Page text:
Overview by Sally Eshun, Intern PILPG NL
This side event held in Arabic focused on the crimes committed in Iraq against the Kurdish people both by Iraqi forces under the command of Saddam Hussein and the terrorist group Islamic State (ISIS/Da’esh), from a national perspective. An Iraqi judge on the panel remarked that since the military coup in 1958, Iraq has remained unstable with a fragile democracy. Sentencing laws have been weak as have been human rights records. According to him, special or military courts were mainly handling politically motivated cases and lacked impartiality. The Iraqi judge remarked that there have been efforts to establish a special tribunal for crimes committed in the autonomous region of Kurdistan but that due to prior experience and the potential of the court becoming too politicized, that idea was dropped. There were three avenues, which were considered when the discussion was revolving around establishing an international court. The possibility of doing it with UN-backing was hindered due to the U.S.-veto in the UN Security Council. The international community also rejected the option of a hybrid court like the International Tribunal for the Former Yugoslavia (ICTY) or the Special Court for Sierra Leone (SCSL).
Eventually, the Iraqi judge elaborated, a national court took on cases concerning the alleged crimes by also applying laws that were according to International Criminal Law standards. One of these cases included Saddam Hussein as defendant for committing war crimes, crimes against humanity, and genocide and military personnel close to him. The judge explained that he resigned before the first verdict of these trials was announced because of political involvement in the court proceedings and due to the fact that the death penalty was an option for sentencing. Ultimately he noted that he regrets not being able to give victims the justice they deserve.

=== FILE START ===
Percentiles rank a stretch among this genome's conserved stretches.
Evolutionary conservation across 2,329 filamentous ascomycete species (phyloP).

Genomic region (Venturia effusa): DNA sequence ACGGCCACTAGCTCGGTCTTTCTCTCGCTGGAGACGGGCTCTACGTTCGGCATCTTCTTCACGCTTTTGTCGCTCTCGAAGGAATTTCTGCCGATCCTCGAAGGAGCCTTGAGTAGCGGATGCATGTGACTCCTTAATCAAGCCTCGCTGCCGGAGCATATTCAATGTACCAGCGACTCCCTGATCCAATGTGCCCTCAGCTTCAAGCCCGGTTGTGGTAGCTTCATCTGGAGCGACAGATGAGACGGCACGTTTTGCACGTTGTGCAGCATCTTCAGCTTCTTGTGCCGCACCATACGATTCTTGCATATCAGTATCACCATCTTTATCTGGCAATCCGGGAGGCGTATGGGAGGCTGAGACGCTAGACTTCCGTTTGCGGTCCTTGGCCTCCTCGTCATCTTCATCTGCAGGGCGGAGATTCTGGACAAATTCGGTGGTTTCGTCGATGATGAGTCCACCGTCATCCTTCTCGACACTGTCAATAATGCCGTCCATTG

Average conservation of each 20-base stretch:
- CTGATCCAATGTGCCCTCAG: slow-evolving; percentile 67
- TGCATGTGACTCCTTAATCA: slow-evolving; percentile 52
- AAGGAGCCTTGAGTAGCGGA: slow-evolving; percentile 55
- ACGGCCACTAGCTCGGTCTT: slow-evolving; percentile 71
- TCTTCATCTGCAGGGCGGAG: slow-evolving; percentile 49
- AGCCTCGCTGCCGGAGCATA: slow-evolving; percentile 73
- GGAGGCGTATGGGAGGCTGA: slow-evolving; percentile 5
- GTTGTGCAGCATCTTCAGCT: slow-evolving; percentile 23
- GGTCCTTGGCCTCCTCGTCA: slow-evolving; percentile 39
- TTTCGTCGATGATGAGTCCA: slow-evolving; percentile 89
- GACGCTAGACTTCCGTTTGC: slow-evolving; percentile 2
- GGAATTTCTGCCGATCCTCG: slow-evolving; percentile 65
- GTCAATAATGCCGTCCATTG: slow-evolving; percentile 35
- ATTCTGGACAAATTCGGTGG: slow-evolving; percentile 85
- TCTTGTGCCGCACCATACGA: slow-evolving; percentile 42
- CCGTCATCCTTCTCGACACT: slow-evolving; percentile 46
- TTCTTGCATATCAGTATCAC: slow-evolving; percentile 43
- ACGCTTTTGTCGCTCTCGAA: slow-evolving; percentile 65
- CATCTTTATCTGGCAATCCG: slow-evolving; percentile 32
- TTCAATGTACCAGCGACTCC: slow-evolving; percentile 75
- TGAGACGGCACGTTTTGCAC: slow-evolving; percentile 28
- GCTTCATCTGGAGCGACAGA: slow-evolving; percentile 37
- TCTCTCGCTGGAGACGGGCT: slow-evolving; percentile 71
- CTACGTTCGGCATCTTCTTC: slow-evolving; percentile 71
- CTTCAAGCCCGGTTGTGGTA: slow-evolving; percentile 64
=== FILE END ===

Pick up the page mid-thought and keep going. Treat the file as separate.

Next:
Following, a former labor minister of the Kurdistan region commented on how the ICC is needed to act as a watch-dog for crimes committed. He found it unfortunate that the international community does not pay as much attention to the situation in Kurdistan, as it is needed and sees no real effort by the ICC to hold individuals accountable for the crimes committed in Kurdistan. This was the generally agreed upon by the other participants of this panel. The panel noted that the victims are the ones bearing the consequences for the inaction of the ICC and the world community but they also acknowledged the limited range of possibilities of the Court since Iraq is not a state party.